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I was watching one of Google's app reviews and they were ripping into this guys' app who had a save button and if you didn't save before leaving it would pop up a dialog. They said an android app should just save and not bother the user.

I have a fragment and have several fields and need to determine when to save the data into a SQLite database. I was thinking of saving on exit of each field via the onFocusChange event? Or maybe that's too often? Perhaps the fragment's onPause event? When should I save (specific event please)?

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2 Answers 2

up vote 3 down vote accepted

Fragments are much like the activities when it comes to lifecycle. So onPause() is the right place to save persistent state, later after onPause() it may be too late and can lead to data loss. Google recommends to use "edit in place" user model. That is, save edits immediately, in your case saving data when the user switches between input fields is good approach. This prevents data loss if your Fragment/Activity is killed by the system. If you think it can take few seconds to save your state you can use also IntentService in onPause(). In your scenario I would execute AsyncTask updating your database when the user switches between input fields, maybe with detecting if change really occured.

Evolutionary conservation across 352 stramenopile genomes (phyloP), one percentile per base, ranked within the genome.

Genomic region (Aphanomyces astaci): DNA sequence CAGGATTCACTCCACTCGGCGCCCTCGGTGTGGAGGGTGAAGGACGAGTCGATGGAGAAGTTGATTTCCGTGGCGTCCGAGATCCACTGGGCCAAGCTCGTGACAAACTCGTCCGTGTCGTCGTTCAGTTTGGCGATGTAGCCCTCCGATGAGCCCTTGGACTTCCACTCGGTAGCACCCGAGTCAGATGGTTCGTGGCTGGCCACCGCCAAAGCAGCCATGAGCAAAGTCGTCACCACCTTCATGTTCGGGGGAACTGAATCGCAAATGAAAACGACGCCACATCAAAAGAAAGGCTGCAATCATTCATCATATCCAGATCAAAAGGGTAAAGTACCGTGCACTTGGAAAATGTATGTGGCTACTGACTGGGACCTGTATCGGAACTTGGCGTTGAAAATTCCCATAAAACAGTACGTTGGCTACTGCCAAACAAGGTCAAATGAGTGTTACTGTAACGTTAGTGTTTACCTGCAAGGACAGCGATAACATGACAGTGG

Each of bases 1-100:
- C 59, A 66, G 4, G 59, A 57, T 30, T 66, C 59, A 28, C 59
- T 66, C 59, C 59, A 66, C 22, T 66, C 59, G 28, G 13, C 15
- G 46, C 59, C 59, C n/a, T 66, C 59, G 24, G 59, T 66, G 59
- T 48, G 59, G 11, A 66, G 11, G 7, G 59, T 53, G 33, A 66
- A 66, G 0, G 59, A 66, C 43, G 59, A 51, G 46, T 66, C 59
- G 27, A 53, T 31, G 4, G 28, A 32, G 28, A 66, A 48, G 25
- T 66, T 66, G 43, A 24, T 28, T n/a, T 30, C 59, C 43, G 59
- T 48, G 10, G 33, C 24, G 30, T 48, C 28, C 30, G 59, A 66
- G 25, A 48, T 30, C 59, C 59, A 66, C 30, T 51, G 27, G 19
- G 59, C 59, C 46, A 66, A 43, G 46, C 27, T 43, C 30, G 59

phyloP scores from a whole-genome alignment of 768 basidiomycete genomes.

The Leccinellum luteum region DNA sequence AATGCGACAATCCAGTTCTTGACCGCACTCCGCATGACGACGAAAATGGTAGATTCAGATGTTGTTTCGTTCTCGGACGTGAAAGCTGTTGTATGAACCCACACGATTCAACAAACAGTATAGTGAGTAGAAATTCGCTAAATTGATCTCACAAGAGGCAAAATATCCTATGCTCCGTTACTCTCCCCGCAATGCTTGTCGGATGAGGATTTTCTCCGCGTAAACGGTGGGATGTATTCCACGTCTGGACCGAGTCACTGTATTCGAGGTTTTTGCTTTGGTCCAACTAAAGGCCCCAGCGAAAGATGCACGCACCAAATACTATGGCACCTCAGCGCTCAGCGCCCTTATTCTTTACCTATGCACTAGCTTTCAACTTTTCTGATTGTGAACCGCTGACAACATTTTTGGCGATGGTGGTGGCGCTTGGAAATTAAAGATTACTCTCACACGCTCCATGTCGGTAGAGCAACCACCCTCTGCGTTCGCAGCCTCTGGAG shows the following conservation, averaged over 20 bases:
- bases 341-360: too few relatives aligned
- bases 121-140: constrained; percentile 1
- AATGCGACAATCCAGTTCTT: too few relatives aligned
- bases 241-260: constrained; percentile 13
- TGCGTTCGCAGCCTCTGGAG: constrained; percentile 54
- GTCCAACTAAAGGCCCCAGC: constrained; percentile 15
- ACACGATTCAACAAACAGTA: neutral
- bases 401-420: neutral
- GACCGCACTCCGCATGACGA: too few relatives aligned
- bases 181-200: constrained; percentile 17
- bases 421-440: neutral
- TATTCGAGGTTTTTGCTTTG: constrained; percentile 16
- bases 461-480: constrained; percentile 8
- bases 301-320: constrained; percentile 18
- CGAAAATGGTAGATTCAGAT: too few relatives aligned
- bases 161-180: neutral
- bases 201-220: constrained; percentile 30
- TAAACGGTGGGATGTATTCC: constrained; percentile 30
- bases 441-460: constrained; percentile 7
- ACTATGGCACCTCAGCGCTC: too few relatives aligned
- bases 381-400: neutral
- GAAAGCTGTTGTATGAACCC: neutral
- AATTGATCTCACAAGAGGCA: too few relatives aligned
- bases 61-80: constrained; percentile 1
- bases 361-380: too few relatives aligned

Edit: If you are using ContentProvider than consider using AsyncQueryHandler instead of AsyncTask.

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Sounds good, thx :-) I'll check for a change in on focuschange and save in a thread. –  Geeks On Hugs Jul 21 '12 at 21:08
public void onDestroy()

Called when the fragment is no longer in use. This is called after onStop() and before onDetach().

I would probably use that; it would mean the user is done using that fragment. I don't know of any cons in doing it that way or your way.

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Well with Activities at least there is no guarantee to get to onDestroy. Is it the same with fragments? –  Geeks On Hugs Jul 21 '12 at 20:06
    
Yeah, that's true. It could very well be the same for fragments. I think when it comes to the user force closing apps and all that, there really isn't a best way to ensure a save. I guess the safest would be to save after each field is modified in any way.. though for a text view that would seem silly saving with each entered character. :P –  leenephi Jul 21 '12 at 20:12
    
yah, so what would the best field level event be to use...onFocusCHanged? –  Geeks On Hugs Jul 21 '12 at 20:46
    
Yeah, or the respective callbacks for each field you use, so: CheckBox box = new CheckBox(this); box.setOnCheckedChangeListener(new OnCheckedChangeListener() { @Override public void onCheckedChanged(CompoundButton buttonView, boolean isChecked) { // TODO Auto-generated method stub } }) I forget the code is messy in here, sorry XD –  leenephi Jul 21 '12 at 21:05

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